From a judgment rejecting plaintiff's demand this appeal is prosecuted. Suit was brought by the mother of George Sterling for damages arising from his accidental death by electrocution on February 14, 1949. At the time of the accident Sterling was employed as a helper upon a machine known as a log loader belonging to Pace Brothers Lumber Company, Inc., which company operated a sawmill about four miles north of Minden on what is known as Dorcheat Highway. There was erected upon the log loader a boom which contacted defendant's high voltage electric line when the driver of the loader was attempting to take the machine under the line. Sterling, after dismounting from the loader, touched the charged machine, thus bringing into his body enough electricity to cause his death.
There is no serious dispute as to any of the material facts. Near the scene of the accident a gravel road takes off from the Dorcheat Road running northeasterly into the property of the sawmill company. Defendant's electric line, charged with 13,800 volts between wires and 8,000 volts to ground, crosses the sawmill property near its south edge. The line is what is described as a three-phase grounded circuit, consisting of three conductors or wires which carry electricity, and a fourth wire which is a neutral or ground wire, the purpose of which is to ground the circuit, but which does not carry electricity. In order to furnish lights for the sawmill, some years ago the defendant company constructed a small line which was adequate for such purpose. Later when the mill constructed a planing mill, a high voltage line was required in order to supply this demand. The line so constructed crosses the road, referred to as the mill road, and on which the accident occurred, at a sharp angle. At the time of the accident, the first span coming off the blacktop or Dorcheat Road was 482.5 feet in length, that is to say there was this distance between the first and second poles. On the Dorcheat Road the wires took off from a 40' pole set 6' into the ground, the wires being strung on an 8' cross arm, set approximately 4' from the top of the pole. The effect of this was to place defendant's electric line approximately 30' from the ground, when measured near the pole. The next pole to the east was a 35' pole set 5½' in the ground with the wire strung on a cross arm located 6" from the top of the pole, causing the elevation of the wires at that end of the span to be 29' above the ground. The gravel or mill road crosses under this span approximately in the middle. Defendant's line at the point of crossing and the place where the accident occurred was at the time of the accident slightly more than 23' above the ground.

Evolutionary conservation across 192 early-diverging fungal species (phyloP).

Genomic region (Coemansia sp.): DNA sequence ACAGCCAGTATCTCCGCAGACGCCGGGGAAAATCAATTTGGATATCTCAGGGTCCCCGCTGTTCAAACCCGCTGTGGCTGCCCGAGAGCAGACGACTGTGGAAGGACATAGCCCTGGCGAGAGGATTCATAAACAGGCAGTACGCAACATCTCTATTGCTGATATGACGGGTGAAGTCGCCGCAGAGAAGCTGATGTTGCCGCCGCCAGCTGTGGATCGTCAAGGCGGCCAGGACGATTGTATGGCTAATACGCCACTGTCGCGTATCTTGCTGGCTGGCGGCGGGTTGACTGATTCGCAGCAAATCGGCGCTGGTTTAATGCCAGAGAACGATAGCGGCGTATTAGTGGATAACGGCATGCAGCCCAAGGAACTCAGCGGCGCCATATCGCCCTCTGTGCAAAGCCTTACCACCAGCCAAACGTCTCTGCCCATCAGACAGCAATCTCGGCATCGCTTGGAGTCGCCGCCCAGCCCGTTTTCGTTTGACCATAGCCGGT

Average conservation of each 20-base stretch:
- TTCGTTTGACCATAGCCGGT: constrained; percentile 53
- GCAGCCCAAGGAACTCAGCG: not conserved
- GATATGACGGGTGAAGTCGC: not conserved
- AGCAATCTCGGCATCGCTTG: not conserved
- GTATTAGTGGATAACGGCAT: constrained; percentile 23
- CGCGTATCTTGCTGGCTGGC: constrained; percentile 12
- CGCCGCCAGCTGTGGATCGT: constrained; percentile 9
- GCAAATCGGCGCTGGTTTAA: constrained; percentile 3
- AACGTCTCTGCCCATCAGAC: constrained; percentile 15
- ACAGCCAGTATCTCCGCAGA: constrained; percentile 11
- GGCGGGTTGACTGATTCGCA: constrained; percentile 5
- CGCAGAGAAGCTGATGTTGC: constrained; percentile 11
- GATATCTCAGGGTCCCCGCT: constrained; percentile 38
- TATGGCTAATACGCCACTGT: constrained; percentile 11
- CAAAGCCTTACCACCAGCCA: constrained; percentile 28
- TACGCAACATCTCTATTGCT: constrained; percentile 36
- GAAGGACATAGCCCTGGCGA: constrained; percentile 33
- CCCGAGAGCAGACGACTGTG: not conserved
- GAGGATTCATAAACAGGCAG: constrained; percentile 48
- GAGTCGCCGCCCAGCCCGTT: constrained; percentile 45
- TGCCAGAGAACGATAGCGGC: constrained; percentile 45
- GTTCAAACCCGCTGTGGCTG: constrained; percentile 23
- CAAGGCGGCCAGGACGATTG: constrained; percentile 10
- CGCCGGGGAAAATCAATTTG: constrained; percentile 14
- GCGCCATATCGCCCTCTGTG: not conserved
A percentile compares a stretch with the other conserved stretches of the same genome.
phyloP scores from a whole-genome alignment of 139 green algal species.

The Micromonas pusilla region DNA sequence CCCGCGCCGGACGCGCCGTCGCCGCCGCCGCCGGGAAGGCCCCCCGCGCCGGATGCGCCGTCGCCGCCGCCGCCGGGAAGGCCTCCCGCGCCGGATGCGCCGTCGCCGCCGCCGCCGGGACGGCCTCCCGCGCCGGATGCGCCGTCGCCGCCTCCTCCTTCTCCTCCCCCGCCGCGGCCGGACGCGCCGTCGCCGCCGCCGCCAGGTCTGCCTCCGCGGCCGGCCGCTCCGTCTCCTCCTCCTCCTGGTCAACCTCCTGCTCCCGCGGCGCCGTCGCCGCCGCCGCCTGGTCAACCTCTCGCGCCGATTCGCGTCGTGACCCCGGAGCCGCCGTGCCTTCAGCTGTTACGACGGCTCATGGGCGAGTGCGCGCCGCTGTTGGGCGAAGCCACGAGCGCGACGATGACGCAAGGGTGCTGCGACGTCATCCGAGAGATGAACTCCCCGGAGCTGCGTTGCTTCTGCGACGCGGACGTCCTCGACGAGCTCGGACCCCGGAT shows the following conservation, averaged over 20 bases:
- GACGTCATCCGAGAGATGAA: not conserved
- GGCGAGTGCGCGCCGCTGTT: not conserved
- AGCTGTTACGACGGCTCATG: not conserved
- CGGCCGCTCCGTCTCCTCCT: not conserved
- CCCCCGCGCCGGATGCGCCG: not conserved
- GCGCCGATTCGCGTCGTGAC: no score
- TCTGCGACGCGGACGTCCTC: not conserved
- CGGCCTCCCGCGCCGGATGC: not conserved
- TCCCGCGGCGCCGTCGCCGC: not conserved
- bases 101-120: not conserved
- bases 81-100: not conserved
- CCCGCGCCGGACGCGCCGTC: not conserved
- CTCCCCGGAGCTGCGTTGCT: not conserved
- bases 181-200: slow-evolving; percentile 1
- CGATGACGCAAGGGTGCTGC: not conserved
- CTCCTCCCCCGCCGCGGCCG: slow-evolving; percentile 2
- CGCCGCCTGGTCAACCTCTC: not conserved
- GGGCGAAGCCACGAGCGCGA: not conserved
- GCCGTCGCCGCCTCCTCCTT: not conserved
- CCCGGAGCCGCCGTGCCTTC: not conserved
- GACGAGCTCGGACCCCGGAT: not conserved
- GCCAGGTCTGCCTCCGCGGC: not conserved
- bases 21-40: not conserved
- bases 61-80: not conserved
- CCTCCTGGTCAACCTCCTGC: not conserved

The log loader upon which the deceased was employed and which was involved in this accident, consisted of the metal frame of a Chevrolet truck, with a boom hinged on the back end, which could be raised or lowered by means of a Ford motor fastened to the framework of the truck behind the driver. The boom on this loader was 19' 10½" in length and was hinged to an "eyebeam frame" 42" from the ground, and at the time of the accident was being carried in its normal operating position, which was at an angle of about seventy-five degrees or eighty degrees. When extended